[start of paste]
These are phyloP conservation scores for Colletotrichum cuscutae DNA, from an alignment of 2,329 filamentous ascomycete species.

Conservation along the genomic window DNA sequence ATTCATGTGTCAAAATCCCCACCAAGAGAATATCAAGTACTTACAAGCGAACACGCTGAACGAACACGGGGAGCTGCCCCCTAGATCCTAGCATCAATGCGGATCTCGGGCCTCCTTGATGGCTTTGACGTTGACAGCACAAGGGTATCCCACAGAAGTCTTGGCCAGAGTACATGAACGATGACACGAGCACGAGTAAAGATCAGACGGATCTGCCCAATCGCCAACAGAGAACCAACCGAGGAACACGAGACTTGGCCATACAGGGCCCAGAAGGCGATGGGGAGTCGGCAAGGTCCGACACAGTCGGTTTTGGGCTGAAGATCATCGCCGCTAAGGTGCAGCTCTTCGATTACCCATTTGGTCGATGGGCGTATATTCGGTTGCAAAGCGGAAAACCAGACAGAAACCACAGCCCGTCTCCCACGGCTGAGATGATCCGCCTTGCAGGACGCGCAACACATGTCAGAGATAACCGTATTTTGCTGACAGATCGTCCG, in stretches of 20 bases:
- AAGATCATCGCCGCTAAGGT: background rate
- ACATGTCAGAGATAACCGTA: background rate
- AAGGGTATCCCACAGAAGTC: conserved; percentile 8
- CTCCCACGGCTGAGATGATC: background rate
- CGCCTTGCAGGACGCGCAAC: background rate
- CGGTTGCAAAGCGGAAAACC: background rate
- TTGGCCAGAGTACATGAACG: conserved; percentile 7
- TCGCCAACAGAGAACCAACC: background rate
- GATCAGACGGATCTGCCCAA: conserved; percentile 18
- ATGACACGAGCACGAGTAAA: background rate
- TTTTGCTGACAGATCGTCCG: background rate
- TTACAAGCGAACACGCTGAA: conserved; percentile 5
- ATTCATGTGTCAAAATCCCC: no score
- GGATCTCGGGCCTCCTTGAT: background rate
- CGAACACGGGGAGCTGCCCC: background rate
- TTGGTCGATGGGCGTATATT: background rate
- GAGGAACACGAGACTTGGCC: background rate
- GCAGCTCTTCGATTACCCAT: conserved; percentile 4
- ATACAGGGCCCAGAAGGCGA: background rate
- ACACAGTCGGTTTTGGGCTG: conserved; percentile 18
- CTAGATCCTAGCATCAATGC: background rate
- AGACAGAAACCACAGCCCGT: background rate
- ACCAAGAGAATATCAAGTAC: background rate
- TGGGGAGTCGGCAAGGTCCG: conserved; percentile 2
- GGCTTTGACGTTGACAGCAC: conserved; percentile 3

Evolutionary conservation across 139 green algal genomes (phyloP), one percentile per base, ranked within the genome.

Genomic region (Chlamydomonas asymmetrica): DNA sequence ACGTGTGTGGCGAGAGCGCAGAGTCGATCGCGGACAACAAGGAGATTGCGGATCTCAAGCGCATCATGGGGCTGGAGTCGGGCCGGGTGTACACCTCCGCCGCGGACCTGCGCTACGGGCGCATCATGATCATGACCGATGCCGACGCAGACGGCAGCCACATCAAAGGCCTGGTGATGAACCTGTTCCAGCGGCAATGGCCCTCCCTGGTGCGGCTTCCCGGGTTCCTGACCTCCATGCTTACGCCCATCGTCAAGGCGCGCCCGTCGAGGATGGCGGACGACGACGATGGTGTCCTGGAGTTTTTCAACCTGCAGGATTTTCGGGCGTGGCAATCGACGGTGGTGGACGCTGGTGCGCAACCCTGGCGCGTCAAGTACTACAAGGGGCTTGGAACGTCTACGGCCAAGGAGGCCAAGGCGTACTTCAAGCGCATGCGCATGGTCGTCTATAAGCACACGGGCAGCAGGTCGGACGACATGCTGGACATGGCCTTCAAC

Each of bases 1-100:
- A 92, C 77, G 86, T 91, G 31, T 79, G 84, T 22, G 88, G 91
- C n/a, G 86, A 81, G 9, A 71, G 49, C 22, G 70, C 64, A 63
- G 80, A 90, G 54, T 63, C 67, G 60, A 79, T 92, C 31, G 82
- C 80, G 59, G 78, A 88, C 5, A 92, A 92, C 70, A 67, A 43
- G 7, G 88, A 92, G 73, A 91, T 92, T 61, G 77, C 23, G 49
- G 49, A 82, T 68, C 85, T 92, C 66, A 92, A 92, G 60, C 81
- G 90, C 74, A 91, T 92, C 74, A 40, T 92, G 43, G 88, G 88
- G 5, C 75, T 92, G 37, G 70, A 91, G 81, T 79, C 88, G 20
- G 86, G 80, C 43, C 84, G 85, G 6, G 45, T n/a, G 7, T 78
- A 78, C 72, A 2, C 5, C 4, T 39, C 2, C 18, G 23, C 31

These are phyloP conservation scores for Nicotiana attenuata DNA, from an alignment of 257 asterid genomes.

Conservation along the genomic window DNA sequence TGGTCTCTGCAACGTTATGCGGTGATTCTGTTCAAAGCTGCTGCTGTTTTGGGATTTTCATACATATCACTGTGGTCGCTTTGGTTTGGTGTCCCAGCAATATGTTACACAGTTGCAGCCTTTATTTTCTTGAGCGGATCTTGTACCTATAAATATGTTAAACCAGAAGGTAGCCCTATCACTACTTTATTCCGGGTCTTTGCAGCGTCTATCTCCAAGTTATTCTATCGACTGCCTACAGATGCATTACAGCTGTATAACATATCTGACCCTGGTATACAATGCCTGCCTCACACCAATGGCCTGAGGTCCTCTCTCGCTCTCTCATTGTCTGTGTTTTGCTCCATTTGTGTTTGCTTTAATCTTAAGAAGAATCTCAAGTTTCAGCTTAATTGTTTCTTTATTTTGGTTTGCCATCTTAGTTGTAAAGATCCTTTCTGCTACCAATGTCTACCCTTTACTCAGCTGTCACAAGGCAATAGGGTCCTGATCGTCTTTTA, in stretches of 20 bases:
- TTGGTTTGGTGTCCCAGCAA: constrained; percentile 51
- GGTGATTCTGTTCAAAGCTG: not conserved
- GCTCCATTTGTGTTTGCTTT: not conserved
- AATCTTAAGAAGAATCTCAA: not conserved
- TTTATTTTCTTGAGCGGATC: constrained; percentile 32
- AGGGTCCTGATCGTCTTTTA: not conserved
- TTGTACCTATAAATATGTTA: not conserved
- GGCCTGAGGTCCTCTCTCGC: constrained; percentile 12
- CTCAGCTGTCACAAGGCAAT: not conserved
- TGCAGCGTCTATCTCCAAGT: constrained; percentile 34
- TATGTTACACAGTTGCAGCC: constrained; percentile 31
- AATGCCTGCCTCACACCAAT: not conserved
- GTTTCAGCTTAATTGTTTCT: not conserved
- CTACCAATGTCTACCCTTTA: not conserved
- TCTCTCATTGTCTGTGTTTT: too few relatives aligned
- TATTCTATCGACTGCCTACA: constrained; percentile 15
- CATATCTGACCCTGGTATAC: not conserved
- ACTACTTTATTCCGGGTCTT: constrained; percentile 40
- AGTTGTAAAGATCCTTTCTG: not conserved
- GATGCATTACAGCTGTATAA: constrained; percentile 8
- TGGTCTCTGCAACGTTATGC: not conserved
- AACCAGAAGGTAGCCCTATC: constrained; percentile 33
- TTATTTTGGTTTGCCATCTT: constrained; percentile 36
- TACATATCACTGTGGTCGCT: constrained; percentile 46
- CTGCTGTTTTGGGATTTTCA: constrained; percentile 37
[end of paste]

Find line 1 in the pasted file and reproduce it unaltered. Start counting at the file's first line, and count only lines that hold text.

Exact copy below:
These are phyloP conservation scores for Colletotrichum cuscutae DNA, from an alignment of 2,329 filamentous ascomycete species.